Thursday, December 15, 2016

Demonetisation and Making Indians

Massimo d'Azeglio is usually credited with coinage of the expression "We have made Italy, now we must make Italians" (though scholars have now indicated that he never did write this, and the expression originated only later in the current form). Whoever said this, this represents what we may call the 'problem of Italy' - a new nation state without the corresponding sense of citizenship and belonging. Indeed, most of Italy's modern history is marked by disunity, between North and South, between the Left and the Right, the Industry and the Peasantry and so on. The existence and implausibility of the Nation State in Italy, something that the expression of 'making Italians' indicates, have been the basis of much discussion, not just in academia but in politics: It is no surprise that 'making Italians' was appropriated and popularised by the Fascists who took the project on themselves.

In context, one has to note that d'Azeglio, the Poet, Hero and Statesman of Risorgimento Italy, did write something in his autobiography (which will eventually morph into the current form) about making Italians of Character. This statement did indeed, by definition, accept the existence of Italians and Italy, rather than the later, 'making Italian' expression. But the later expression, if vindicated only with a retrospective justification, also shows what we may call the 'problem of nationalism', the need for reconciliation of the political idea and state-making with the ideal of community and individual identities. There is only a fine line between the idea of 'making Italians' and of fascism, the passion for education and the terror of a 'national community' that Nazis would speak of later. In case of Italy, this 'making' project would soon become a quest for 'greater Italy' and what may have started as an enterprise to include would, in no time, turn into a quest to exclude. No wonder that scholars would track down the origin story of this quote - of making Italians - not in 1860s Risorgimento Italy, but rather to 1890s and Italian defeats in Ethiopia.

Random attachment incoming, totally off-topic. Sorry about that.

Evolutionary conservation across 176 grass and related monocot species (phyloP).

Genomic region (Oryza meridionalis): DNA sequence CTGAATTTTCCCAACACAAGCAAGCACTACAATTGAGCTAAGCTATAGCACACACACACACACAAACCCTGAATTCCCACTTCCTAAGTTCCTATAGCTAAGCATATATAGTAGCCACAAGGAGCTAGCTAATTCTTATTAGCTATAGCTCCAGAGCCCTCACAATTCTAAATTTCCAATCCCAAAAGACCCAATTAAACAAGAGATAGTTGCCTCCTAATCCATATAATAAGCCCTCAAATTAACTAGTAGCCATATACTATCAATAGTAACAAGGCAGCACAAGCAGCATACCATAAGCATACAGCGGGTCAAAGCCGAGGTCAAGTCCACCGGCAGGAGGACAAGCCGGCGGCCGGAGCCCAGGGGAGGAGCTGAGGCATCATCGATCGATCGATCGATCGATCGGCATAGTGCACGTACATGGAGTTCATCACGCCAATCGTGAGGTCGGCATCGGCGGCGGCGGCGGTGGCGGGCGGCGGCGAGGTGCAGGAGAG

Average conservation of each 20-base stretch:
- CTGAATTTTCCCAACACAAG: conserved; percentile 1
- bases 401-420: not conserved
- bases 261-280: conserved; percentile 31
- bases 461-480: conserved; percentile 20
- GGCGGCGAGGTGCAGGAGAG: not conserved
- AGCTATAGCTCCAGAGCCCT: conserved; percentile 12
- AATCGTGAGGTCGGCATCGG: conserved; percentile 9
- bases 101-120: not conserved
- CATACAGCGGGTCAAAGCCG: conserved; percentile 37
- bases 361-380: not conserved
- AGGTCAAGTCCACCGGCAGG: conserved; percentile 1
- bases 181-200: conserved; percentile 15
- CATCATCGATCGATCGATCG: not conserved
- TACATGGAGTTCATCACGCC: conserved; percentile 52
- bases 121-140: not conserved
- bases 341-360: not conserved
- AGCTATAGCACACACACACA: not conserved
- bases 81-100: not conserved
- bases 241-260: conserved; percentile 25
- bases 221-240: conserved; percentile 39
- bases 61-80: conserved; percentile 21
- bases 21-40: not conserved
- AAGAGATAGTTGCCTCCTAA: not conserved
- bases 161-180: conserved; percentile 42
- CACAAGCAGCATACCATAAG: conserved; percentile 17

And, that is perhaps appropriate, as Ernest Renan pointed out that a 'nation' was built often, not upon celebration of victory, but rather by the solidarity of common suffering. At good times, it is usually a scramble for profit and perks, but only suffering, defeat and disasters of various kinds, can bring people together, only if in the memory of happier days and past glories. We have some historical corroboration: The path to United States was forged through the calamities of the Civil War, for example. Against this, the curious optimism of the post-colonial nationhood, woven around the assertion of liberty and self-determination, the Wilsonian ideal, was pitted.